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Diver captures his 'final moments' after being stranded alone 30 miles from shore

Diver captures his 'final moments' after being stranded alone 30 miles from shore

Jacob Childs found himself in this terrifying situation back in 2016.

It's pretty much a universal fear: getting stranded at sea, with little to no hope of being rescued.

That's the terrifying situation that scuba diver Jacob Childs found himself in back in 2016, when he was separated from his group and spent six hours drifting off the south-east Queensland coast.

He recorded what he thought were some of his final moments in a heart-wrenching video:

Childs, then 30, can be heard in the video saying: "So that's it. The sun goes down they won't do nothing. That's a wrap on old Jakey."

According to ABC News, Childs considered himself a "relatively experienced diver". He was in the water at Althea Wreck, around 30 nautical miles north-east of Bundaberg, when he was separated from his crew.

He reportedly missed the chance to grab the boat's tagline that he was with, which sailed off without him.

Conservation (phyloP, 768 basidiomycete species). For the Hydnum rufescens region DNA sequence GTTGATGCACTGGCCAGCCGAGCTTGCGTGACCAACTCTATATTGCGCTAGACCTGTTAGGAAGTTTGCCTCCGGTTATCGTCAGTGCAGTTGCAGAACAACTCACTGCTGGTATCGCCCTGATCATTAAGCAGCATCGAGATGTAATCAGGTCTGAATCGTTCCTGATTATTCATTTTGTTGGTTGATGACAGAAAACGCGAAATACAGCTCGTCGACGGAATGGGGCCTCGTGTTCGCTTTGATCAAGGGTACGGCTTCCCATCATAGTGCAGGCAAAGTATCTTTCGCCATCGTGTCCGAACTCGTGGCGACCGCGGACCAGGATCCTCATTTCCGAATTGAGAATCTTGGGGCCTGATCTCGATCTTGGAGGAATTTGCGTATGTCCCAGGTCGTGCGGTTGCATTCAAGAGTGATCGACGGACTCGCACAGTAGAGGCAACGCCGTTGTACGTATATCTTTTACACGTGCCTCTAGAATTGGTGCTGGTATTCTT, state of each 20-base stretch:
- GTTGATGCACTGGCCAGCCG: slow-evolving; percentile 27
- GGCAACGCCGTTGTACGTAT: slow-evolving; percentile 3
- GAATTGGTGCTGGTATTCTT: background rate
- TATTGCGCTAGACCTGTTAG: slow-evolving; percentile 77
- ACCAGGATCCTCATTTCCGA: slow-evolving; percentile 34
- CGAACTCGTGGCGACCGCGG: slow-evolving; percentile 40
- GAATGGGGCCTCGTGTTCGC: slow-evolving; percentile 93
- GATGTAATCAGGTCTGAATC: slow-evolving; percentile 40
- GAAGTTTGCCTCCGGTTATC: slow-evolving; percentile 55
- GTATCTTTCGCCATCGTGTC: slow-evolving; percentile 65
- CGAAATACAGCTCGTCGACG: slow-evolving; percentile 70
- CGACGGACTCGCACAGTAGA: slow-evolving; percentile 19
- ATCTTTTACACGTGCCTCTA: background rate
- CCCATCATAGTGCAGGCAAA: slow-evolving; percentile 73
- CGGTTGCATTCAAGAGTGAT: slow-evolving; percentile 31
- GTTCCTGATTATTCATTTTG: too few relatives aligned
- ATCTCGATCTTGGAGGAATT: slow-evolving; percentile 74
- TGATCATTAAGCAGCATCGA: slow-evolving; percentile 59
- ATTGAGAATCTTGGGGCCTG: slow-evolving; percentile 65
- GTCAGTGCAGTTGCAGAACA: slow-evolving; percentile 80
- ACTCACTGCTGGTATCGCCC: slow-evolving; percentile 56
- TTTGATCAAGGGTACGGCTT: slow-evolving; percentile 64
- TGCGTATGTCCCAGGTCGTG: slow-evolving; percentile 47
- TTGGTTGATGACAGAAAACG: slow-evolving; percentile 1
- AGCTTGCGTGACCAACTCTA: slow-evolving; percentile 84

An extensive air and sea search was put into action to help find Childs, who filmed himself as daylight was beginning to fade.

It's an undoubtedly horrifying scenario, but one that has a happy ending - Childs was rescued at around 6pm, just after sunset, after being spotted by a plane, which meant Water Police were able to find him.

"It's a long time to spend by yourself," Childs told ABC of his six hours drifting at sea. The experience sounds even more nauseating as he could apparently see and hear the helicopters searching for him - but they couldn't spot him.

Most of us would be pretty scarred by that kind of experience, but not Childs - who seemed rather upbeat after his ordeal.

YouTube/Jacob Childs
YouTube/Jacob Childs

"I was nice and warm in my wetsuit... I wasn't overly tired as I was floating," he told ABC.

"I just wanted a drink of water and a cup of tea."

And he wasn't even that worried about the prospect of spending the night at sea.

It's this calm attitude that likely helped Childs survive - that combined with his obvious experience as a diver.

The officer in charge of the search operation, Sergeant Rob Jorna, told ABC: "He knew what to do, and his level headedness at the time, and he didn't panic and he did all the right things, and activated his safety equipment which alerted the air observer."

And would you believe it - the experience apparently hasn't affected Childs' love of scuba diving.

After being rescued, he told ABC: "I'll be in the water tomorrow probably."

Featured Image Credit: YouTube/Jacob Childs